Eric Idle and John Du Prez
The Playhouse, Edinburgh
The new musical lovingly ripped off from Monty Python and the Holy Grail isn't so new anymore; it first appeared seven years ago. There are some slight changes to the orginal and these are definitely for the better.
"You Won't Succeed On Broadway" about musicals needing Jews has been replaced with "You Won't Succeed In Showbiz" about needing celebrities. This makes far more sense to a UK audience, is more up-to-date and also most importantly a lot funnier. I remember finding the original rather uncomfortable, not because it was especially anti-Semitic, but just that no one in the London audience was laughing much.
In a similar vein the number "His Name Is Lancelot", in which Lancelot is outed as gay, felt rather dated, obvious and not terribly Python-style humour when I first saw it. However in this production Niall Sheehy gave a delightful performance as Lancelot and the whole scene worked much better. Reading the programme afterwards i was genuinely quite surprised to find he was the understudy as he really stood out in this production.
Who better to send-up Andrew Lloyd-Webber-style musicals than that bubbling musical stalwart Bonnie Langford? She is perfect as the Lady of the Lake, the desperately demanding diva who sings several satirical songs. Langford has probably the best part in the show and she certainly knows how to belt out a musical number. Her costumes too are great, where the Python film was grimy and beset with rain, Spamalot is a colourful medieval pageant, Langford's turqoise outfits in particular.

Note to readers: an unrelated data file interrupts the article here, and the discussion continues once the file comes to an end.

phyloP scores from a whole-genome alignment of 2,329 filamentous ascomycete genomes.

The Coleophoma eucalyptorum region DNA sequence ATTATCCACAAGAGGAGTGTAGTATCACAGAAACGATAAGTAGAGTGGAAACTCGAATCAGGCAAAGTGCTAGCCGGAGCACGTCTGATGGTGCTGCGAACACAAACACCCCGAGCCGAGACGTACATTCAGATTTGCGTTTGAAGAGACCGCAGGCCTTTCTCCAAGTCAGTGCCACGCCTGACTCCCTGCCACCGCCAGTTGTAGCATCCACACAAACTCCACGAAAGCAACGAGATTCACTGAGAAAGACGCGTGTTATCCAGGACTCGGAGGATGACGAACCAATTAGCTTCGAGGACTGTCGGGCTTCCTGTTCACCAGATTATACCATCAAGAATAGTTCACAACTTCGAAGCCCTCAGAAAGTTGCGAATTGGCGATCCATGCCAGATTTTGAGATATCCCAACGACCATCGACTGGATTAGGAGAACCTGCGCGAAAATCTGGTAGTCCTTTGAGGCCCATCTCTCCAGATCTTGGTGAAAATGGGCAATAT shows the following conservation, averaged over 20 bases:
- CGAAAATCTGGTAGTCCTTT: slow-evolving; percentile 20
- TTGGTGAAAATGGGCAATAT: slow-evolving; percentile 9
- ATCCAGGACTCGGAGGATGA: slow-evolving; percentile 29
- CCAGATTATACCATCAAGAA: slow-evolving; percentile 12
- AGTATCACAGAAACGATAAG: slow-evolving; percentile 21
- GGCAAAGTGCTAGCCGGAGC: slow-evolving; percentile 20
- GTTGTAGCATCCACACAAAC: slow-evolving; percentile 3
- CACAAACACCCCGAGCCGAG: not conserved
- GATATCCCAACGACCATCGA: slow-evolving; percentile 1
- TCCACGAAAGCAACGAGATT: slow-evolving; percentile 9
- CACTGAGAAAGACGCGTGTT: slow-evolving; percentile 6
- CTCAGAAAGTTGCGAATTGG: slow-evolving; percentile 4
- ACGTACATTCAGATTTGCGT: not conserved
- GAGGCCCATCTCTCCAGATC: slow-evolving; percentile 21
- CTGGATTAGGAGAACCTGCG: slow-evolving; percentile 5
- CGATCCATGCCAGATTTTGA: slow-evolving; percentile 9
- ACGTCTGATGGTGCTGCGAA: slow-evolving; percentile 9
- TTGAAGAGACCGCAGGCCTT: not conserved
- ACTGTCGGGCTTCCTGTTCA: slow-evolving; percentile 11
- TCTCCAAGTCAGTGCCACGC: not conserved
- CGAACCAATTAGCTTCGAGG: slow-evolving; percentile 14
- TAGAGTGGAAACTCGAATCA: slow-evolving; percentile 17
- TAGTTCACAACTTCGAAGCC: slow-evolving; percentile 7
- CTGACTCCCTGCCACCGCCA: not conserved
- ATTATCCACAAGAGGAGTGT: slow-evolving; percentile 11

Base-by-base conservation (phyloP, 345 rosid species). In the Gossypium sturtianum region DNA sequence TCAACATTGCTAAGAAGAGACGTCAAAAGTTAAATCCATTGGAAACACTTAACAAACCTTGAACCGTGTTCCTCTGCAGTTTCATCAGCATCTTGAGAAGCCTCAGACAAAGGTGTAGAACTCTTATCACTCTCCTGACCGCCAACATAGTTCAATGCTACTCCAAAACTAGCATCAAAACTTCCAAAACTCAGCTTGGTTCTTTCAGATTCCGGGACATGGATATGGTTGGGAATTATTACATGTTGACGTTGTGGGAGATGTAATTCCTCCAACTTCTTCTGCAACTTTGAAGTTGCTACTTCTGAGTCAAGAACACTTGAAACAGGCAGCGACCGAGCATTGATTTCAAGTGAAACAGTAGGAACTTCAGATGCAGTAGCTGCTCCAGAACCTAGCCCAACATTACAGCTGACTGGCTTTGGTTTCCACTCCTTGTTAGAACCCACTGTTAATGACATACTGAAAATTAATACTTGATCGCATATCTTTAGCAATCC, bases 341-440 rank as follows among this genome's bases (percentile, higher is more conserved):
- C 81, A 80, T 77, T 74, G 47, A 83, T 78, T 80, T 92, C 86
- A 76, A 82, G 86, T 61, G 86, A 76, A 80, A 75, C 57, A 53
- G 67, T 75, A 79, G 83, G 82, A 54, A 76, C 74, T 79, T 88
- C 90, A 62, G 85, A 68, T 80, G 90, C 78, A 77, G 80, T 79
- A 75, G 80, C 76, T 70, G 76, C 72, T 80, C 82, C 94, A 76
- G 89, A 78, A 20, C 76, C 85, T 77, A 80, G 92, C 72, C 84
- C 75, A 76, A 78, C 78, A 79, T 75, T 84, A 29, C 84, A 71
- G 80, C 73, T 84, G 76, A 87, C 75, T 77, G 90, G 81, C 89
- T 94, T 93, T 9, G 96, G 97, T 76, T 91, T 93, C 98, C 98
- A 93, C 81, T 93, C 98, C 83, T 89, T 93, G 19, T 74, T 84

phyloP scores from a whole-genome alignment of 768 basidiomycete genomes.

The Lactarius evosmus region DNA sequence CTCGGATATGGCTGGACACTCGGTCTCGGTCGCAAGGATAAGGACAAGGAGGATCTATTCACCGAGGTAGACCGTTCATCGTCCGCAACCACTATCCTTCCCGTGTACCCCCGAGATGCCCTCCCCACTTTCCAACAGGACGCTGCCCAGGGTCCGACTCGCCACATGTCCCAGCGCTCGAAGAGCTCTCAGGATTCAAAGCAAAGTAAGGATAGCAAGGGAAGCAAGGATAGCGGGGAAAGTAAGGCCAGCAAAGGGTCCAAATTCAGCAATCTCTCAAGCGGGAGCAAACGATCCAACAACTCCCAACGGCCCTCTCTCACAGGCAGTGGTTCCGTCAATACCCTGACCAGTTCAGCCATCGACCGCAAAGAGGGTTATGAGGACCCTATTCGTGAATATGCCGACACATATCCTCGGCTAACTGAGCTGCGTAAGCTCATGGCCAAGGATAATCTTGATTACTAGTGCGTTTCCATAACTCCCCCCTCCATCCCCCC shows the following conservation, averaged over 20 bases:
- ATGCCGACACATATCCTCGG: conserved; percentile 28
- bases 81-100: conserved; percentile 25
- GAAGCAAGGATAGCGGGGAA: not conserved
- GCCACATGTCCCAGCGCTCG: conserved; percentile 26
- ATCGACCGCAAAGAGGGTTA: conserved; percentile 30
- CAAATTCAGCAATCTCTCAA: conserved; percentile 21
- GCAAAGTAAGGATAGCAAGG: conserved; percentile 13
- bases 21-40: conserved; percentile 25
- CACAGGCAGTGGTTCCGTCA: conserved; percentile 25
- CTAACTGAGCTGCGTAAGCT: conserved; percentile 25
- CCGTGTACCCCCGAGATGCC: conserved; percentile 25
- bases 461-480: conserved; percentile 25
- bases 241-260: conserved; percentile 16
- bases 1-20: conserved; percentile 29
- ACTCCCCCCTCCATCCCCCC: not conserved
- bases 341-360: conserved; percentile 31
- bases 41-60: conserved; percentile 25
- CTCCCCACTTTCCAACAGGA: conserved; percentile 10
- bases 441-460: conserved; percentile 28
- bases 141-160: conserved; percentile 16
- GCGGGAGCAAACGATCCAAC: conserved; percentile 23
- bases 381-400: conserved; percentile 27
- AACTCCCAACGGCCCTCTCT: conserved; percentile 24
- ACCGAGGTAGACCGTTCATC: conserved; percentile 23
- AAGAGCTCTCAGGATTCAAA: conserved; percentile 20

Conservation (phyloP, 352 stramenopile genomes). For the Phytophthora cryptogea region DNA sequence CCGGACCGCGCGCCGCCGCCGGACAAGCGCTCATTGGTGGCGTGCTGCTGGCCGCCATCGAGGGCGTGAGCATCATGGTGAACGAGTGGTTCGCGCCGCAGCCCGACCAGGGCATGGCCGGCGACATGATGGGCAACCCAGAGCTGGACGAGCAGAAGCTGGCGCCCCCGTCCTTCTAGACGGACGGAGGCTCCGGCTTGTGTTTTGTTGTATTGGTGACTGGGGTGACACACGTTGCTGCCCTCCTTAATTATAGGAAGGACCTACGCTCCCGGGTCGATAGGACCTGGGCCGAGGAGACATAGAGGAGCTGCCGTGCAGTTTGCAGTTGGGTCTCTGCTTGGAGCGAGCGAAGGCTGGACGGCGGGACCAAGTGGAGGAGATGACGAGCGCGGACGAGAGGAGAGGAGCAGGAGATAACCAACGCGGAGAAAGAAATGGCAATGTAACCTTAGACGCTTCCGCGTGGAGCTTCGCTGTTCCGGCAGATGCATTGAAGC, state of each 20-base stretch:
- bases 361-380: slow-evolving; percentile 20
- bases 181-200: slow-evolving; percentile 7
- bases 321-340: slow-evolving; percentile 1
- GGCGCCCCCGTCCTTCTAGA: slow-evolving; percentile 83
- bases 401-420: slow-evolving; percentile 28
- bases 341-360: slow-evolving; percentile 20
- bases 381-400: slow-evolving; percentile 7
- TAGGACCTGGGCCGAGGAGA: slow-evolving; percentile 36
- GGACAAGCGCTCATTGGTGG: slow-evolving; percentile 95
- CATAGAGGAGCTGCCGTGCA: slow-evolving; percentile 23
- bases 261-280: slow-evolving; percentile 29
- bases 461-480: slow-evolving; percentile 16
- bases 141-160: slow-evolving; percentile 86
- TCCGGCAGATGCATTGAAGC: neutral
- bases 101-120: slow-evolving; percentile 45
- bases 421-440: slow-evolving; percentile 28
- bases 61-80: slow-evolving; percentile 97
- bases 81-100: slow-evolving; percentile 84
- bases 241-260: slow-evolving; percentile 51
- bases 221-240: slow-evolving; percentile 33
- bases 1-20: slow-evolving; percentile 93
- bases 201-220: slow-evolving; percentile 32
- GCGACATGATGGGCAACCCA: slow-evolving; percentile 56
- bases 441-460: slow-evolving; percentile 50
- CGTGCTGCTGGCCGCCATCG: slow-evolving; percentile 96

Steven Pacey makes a suitably straight King Arthur against all the silliness. Of this silliness though the scenes and songs that are funny tend to be the ones created for the show. One of the show's problems is trying to stage scenes from the film which everyone has seen and knows the lines inside out.
Langford singing "The Song That Goes Like This" is superb, but this is offset by clumsily trying to recreate the Black Knight losing all his limbs. So that it is a slightly unhappy cross between a modern knowing satire and also rather lame nostalgia.
The other problem this production did suffer from was the sound quality; there were some serious issues on the technical side at the Playhouse and it was difficult particularly to begin with to make out all the words. Throughout the show there were problems with clarity that were not the fault of the performers.
Possibly the best alteration to the show was the cameo by its creator as The Creator or simply Eric Idle as God, not just a voice (it was John Cleese's voice originally) but an impressive projection with Idle's head filling the stage. A glorious send-up of egotistical artists or perhaps just simply an Eric on an egotrip.